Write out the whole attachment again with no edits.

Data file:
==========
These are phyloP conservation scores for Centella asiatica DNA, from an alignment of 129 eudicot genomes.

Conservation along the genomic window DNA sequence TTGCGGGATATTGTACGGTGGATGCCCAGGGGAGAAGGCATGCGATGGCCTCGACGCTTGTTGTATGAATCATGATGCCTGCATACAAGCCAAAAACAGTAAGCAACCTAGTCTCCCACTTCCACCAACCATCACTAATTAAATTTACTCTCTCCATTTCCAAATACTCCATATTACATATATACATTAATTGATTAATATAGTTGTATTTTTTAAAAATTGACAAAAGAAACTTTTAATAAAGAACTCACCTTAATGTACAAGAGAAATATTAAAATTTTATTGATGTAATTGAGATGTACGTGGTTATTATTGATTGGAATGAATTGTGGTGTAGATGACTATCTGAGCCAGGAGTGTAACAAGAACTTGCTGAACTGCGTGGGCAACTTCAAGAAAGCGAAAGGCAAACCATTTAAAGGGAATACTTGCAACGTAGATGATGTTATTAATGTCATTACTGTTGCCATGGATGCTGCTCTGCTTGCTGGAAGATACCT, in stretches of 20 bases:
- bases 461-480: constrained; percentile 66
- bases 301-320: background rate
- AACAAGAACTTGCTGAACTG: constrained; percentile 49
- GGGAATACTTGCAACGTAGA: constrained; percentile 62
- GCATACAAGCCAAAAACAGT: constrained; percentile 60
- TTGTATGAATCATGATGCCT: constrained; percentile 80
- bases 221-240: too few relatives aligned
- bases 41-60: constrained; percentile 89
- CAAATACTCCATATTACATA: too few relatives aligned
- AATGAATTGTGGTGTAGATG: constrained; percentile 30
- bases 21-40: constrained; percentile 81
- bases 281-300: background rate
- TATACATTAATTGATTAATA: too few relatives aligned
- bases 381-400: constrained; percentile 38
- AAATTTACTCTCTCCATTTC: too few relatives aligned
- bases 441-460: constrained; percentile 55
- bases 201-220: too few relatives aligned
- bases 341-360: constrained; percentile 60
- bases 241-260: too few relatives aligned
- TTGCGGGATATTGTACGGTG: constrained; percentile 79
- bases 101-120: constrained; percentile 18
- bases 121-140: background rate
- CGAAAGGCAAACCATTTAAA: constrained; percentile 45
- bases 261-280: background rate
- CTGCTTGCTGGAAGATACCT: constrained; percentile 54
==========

These are phyloP conservation scores for Centella asiatica DNA, from an alignment of 129 eudicot genomes.

Conservation along the genomic window DNA sequence TTGCGGGATATTGTACGGTGGATGCCCAGGGGAGAAGGCATGCGATGGCCTCGACGCTTGTTGTATGAATCATGATGCCTGCATACAAGCCAAAAACAGTAAGCAACCTAGTCTCCCACTTCCACCAACCATCACTAATTAAATTTACTCTCTCCATTTCCAAATACTCCATATTACATATATACATTAATTGATTAATATAGTTGTATTTTTTAAAAATTGACAAAAGAAACTTTTAATAAAGAACTCACCTTAATGTACAAGAGAAATATTAAAATTTTATTGATGTAATTGAGATGTACGTGGTTATTATTGATTGGAATGAATTGTGGTGTAGATGACTATCTGAGCCAGGAGTGTAACAAGAACTTGCTGAACTGCGTGGGCAACTTCAAGAAAGCGAAAGGCAAACCATTTAAAGGGAATACTTGCAACGTAGATGATGTTATTAATGTCATTACTGTTGCCATGGATGCTGCTCTGCTTGCTGGAAGATACCT, in stretches of 20 bases:
- bases 461-480: constrained; percentile 66
- bases 301-320: background rate
- AACAAGAACTTGCTGAACTG: constrained; percentile 49
- GGGAATACTTGCAACGTAGA: constrained; percentile 62
- GCATACAAGCCAAAAACAGT: constrained; percentile 60
- TTGTATGAATCATGATGCCT: constrained; percentile 80
- bases 221-240: too few relatives aligned
- bases 41-60: constrained; percentile 89
- CAAATACTCCATATTACATA: too few relatives aligned
- AATGAATTGTGGTGTAGATG: constrained; percentile 30
- bases 21-40: constrained; percentile 81
- bases 281-300: background rate
- TATACATTAATTGATTAATA: too few relatives aligned
- bases 381-400: constrained; percentile 38
- AAATTTACTCTCTCCATTTC: too few relatives aligned
- bases 441-460: constrained; percentile 55
- bases 201-220: too few relatives aligned
- bases 341-360: constrained; percentile 60
- bases 241-260: too few relatives aligned
- TTGCGGGATATTGTACGGTG: constrained; percentile 79
- bases 101-120: constrained; percentile 18
- bases 121-140: background rate
- CGAAAGGCAAACCATTTAAA: constrained; percentile 45
- bases 261-280: background rate
- CTGCTTGCTGGAAGATACCT: constrained; percentile 54